Carey backs marriage and condemns living in sin

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Religious Affairs Correspondent

The Archbishop of Canterbury, Dr George Carey, yesterday denounced the Church of England's report on family life which had suggested that the church should drop the phrase "living in sin".

The synod "took note" of the report, Something to Celebrate, but in the form of a motion which unequivocally reaffirmed the Church's belief in heterosexual marriage, and commended to all Christian families prayer and grace before meals.

With the evangelical party demonstrating its dominance of the new synod, Dr Carey said: "A married man and woman and their children should be the basic building block for family life. Cohabitation is not and cannot be marriage in all but name. Marriage, not cohabitation, is the institution which is at the heart of a good society and let us not be reluctant to say so."

The report, published in June by a sub-committee of the Synod's Board for Social Responsibility, said the phrase "living in sin" should no longer be used. The authors were warned that this phrase would cause trouble, but left it in because they were concerned that some evangelical clergymen were refusing to marry couples living together.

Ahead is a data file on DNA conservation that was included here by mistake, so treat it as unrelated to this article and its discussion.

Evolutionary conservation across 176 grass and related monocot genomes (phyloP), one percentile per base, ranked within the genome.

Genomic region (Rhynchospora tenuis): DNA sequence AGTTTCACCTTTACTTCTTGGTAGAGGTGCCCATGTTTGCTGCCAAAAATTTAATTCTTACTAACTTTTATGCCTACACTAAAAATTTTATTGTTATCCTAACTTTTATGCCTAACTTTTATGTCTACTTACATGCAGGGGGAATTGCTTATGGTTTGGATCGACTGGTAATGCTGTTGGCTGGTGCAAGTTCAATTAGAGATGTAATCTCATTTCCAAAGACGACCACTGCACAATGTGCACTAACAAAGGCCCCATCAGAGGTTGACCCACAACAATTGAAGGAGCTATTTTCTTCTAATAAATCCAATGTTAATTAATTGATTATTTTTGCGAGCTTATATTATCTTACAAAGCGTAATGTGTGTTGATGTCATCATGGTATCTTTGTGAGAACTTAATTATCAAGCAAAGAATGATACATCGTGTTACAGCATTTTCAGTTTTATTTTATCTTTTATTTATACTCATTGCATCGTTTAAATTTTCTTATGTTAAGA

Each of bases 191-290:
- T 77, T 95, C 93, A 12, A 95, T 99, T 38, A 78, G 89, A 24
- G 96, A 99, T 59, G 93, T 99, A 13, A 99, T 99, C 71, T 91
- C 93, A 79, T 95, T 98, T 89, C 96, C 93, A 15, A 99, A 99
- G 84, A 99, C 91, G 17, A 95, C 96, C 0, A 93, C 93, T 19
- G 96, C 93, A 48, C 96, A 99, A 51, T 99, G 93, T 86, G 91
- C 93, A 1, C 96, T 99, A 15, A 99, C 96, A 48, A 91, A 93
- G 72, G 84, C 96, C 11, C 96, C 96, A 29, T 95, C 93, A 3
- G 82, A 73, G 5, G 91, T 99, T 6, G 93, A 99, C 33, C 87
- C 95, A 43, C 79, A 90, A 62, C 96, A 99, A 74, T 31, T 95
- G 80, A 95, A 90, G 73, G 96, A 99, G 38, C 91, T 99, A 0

Dr Carey's attack, greeted with prolonged applause, was prefaced by routine praise for the work of the committee. Few other speakers bothered with that. Elaine Storkey, whose husband Alan resigned from the committee that produced the report, asked: "Where is the theology of the report? It has a desperately awful starting point. The report implies that everything is to be held together in a post-modern synthesis which ultimately denies the meaning of contradiction."

Earlier, the chairman of the Board for Social Responsibility, the Bishop of Liverpool, the Rt Rev David Sheppard, had claimed that it would be unfair to publish Alan Storkey's dissenting report because this would imply that the rest of the committee from which he had resigned disagreed with him, which they did not.

The Bishop of Bath and Wells, the Rt Rev Jim Thompson, chairman of the sub-committee which produced the report, said in its defence: "I am sorry for the anger and the distress it has caused, but we have to face the issues raised, as individuals, as families, as a church."